Coast Guard assets ready to respond to Hurricane Ida

U.S. Coast Guard Station New Orleans crews prepare to relocate shallow-water response boats to Baton Rouge, Louisiana, Aug. 28, 2021, ahead of Hurricane Ida. It's vital to protect crews and assets from the worst of the storm so they can surge after to help local communities. (U.S. Coast Guard photo by Chief Petty Officer Liz Uitdenhowen)

U.S. Coast Guard Station New Orleans crews prepare to relocate shallow-water response boats to Baton Rouge, Louisiana, Aug. 28, 2021, ahead of Hurricane Ida. (U.S. Coast Guard photo by Chief Petty Officer Liz Uitdenhowen)

NEW ORLEANS — The Coast Guard is pre-staging response assets Saturday and established an area command in preparation for Hurricane Ida.

Coast Guard assets across the region were repositioned and pre-staged to preserve readiness and to provide support for areas expected to be impacted by the impending hurricane.

Hurricane Ida is expected to make landfall Sunday. The Coast Guard advises that you monitor your local weather services to stay updated on any potential changes.

The following assets have been pre-staged:

  • Four MH-65 Dolphin Helicopters and six shallow-water response boats in Louisiana.
  • Two MH-65 Dolphin Helicopters and three shallow-water response boats in Houston.
  • Two MH-65 Dolphin Helicopters and three HC-144A Ocean Sentrys in Corpus Christi.
  • Five MH-65 Dolphin Helicopters, three MH-60T Jayhawk Helicopters, and two HC-144A Ocean Sentrys in Mobile, Alabama.
  • Three shallow-water response boats in Memphis, Tennessee.

More assets are in the process of being repositioned as Hurricane Ida approaches.

“As we prepare for Hurricane Ida, we are urging people in the area to remain vigilant,” said Cmdr. Scott Williams, area commander for the Ida response. “Our ability to conduct rescues can be diminished or non-existent at the height of a storm, but we have our crews staged and ready to respond to emergencies immediately after the hurricane passes.”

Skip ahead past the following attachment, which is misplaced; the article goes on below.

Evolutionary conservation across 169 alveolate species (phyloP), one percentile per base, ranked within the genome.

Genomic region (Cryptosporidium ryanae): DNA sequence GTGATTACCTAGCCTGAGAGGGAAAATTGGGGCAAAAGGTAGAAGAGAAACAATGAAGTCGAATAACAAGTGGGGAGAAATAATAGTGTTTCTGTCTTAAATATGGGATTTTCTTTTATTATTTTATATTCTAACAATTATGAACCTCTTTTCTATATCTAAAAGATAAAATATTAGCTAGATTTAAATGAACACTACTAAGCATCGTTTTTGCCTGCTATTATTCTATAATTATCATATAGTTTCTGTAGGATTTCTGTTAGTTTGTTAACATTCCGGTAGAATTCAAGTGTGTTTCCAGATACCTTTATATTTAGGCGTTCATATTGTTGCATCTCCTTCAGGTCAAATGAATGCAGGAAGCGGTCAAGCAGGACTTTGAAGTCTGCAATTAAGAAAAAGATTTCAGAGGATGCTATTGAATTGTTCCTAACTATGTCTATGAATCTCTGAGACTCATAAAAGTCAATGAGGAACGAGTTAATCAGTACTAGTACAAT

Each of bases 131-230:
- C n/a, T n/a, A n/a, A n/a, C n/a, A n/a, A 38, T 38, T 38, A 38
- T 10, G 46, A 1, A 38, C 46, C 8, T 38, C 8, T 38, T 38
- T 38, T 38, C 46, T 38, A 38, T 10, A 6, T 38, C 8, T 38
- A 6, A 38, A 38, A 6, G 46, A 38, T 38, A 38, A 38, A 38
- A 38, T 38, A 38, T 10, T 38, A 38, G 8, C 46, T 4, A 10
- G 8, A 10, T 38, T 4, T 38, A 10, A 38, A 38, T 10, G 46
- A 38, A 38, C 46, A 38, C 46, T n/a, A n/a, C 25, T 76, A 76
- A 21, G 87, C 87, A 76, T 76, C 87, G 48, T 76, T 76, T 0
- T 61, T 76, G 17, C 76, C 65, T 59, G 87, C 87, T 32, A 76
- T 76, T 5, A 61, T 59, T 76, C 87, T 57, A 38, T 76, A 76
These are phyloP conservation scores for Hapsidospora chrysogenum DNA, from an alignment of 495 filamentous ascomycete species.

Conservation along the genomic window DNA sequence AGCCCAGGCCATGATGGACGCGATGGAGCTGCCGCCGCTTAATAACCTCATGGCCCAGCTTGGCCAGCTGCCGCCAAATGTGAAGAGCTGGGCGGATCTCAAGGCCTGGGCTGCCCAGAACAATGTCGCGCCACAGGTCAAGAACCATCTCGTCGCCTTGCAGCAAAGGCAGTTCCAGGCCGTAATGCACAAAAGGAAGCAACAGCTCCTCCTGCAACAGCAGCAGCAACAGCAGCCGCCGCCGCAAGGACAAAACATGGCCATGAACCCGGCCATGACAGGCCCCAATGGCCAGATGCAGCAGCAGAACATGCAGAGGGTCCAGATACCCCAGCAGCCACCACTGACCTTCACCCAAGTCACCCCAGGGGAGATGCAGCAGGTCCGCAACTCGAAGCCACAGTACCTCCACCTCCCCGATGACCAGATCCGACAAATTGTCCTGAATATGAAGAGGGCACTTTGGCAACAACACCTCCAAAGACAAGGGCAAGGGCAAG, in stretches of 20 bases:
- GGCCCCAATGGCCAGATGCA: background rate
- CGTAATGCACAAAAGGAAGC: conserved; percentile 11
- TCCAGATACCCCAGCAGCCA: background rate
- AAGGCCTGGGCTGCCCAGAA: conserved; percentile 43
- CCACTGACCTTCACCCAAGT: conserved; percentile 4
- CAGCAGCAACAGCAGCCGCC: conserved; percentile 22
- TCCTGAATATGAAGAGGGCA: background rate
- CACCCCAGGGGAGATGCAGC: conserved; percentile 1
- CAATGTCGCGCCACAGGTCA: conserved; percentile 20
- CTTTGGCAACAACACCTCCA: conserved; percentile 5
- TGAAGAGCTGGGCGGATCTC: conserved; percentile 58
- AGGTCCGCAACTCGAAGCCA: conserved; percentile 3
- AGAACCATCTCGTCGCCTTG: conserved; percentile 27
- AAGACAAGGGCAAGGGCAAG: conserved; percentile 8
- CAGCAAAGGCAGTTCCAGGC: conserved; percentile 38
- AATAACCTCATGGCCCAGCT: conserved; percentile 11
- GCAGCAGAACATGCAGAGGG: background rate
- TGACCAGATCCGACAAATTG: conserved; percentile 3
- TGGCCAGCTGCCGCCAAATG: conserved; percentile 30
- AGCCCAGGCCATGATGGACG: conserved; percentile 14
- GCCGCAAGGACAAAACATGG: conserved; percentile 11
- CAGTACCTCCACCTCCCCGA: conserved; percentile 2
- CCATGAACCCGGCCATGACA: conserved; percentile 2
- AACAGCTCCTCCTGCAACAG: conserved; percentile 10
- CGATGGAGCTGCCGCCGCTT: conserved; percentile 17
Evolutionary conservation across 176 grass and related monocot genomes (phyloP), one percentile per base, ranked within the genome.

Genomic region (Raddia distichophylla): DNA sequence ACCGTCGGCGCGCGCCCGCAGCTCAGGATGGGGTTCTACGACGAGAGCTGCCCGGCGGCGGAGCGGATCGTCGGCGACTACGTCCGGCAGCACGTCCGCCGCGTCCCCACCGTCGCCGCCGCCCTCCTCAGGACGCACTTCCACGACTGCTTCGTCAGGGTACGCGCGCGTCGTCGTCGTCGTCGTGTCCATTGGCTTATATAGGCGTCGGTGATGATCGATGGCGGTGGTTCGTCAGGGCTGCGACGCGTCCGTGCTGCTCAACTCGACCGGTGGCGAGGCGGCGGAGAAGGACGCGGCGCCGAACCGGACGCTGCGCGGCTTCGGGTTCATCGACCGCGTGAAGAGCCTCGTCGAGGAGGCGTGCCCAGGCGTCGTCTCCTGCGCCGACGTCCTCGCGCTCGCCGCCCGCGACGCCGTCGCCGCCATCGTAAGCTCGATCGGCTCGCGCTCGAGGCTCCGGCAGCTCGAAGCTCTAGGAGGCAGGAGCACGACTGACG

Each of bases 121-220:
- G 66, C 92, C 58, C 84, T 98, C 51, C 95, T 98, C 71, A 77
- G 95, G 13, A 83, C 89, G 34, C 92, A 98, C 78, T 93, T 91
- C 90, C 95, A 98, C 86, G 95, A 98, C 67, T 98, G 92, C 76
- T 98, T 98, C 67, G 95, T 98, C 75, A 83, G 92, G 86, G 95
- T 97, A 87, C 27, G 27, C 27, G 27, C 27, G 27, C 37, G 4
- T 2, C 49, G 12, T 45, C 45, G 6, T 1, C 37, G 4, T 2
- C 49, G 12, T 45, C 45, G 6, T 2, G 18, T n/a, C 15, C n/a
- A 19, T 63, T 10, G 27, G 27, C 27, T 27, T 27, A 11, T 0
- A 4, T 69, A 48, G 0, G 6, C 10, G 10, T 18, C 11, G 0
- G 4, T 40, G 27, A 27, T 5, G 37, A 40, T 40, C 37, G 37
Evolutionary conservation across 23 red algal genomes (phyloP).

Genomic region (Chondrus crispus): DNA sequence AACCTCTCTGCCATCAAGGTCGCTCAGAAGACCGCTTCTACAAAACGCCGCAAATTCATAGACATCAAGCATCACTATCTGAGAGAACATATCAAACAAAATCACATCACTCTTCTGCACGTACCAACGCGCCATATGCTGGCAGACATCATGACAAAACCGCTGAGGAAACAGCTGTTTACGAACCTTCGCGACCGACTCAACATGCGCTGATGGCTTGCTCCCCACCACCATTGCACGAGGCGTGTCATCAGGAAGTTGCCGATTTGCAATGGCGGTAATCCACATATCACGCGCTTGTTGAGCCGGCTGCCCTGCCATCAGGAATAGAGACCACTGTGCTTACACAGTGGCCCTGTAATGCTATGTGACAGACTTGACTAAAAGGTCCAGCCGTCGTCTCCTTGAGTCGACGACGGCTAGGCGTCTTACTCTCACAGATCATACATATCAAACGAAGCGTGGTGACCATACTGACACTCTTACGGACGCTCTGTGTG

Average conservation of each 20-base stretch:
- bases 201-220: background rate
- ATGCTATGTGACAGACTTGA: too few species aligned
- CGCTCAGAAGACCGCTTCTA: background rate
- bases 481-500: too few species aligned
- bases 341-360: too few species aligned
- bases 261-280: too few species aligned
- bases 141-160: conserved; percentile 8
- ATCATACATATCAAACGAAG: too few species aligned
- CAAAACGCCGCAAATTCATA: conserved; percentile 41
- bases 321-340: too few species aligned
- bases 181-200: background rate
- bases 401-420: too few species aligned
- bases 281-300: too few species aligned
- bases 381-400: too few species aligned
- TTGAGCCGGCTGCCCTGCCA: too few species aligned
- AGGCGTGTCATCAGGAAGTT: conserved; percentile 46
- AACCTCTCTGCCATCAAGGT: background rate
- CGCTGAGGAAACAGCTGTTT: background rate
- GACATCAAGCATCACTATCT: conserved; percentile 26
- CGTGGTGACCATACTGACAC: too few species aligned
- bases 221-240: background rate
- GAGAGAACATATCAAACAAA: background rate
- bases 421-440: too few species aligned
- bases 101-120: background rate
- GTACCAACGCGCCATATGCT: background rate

The Coast Guard is warning the public of these important safety messages:

  • Stay off the water. Hurricanes and tropical storms can be deadly and our ability to conduct rescues can be diminished or non-existent at the height of a storm. Be prepared, stay informed and heed storm warnings.
  • Be prepared. Owners of large boats are urged to move their vessels to inland marinas where they will be less vulnerable to breaking free of their moorings or sustaining damage. Mooring lines should be doubled in case of high winds. Boats that can be trailered should be pulled from the water and stored in a place that is not prone to flooding. Those who are leaving their boats in the water are reminded to remove EPIRBs and to secure life rings, life jackets, and small boats. These items, if not properly secured, can break free and require valuable search and rescue resources to be diverted to ensure people are not in distress.
  • Evacuate as necessary. If mandatory evacuations are set for an area, the public should evacuate without delay. Coast Guard personnel and other emergency responders may not be able to evacuate or rescue those in danger during the storm.
  • Secure belongings. Owners of large boats are urged to move their vessels to inland marinas where they will be less vulnerable to breaking free of their moorings or to sustaining damage. Trailer-able boats should be pulled from the water and stored in a place that is not prone to flooding. Those who are leaving their boats in the water are reminded to remove EPIRBs and to secure life rings, lifejackets and small boats. These items, if not properly secured, can break free and require valuable search and rescue resources be diverted to ensure people are not in distress.
  • Stay informed. The public should monitor the progress and strength of the storm through local television, radio, and the Internet. Boaters can monitor its progress on VHF radio channel 16. Information can also be obtained on small craft advisories and warnings on VHF radio channel 16.

For more information on hurricane preparedness visit Ready.Gov and NOAA websites, as well as following them on Twitter.

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